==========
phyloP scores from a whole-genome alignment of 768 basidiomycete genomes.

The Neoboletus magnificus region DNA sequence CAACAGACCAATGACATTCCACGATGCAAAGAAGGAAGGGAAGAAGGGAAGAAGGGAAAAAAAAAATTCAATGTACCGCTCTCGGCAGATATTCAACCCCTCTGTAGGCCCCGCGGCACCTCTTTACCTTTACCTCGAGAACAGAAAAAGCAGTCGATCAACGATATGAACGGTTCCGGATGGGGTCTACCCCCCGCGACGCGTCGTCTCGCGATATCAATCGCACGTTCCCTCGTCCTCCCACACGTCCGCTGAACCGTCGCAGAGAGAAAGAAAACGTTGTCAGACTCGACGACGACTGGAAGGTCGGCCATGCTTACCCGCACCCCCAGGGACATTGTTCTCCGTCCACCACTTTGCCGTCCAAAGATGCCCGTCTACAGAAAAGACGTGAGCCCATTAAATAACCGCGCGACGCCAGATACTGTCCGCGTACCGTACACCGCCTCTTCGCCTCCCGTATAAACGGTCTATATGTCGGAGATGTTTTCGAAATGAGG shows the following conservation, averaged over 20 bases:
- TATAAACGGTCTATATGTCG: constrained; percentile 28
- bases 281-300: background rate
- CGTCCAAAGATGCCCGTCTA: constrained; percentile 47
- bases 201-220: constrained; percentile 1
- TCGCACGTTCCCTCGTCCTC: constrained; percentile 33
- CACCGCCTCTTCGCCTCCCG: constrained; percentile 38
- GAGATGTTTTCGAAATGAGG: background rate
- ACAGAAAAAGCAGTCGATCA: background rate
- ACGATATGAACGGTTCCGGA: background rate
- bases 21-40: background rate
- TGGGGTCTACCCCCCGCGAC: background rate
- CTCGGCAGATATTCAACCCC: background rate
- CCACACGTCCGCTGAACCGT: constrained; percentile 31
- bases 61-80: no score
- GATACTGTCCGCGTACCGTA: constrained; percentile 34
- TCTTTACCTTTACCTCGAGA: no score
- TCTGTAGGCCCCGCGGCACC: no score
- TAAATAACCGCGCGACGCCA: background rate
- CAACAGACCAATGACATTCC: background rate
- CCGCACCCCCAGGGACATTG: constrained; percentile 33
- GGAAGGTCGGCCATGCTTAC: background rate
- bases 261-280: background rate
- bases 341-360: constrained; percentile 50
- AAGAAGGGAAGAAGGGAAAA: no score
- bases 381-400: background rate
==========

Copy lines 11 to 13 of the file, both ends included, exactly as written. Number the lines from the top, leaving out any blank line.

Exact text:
- ACGATATGAACGGTTCCGGA: background rate
- bases 21-40: background rate
- TGGGGTCTACCCCCCGCGAC: background rate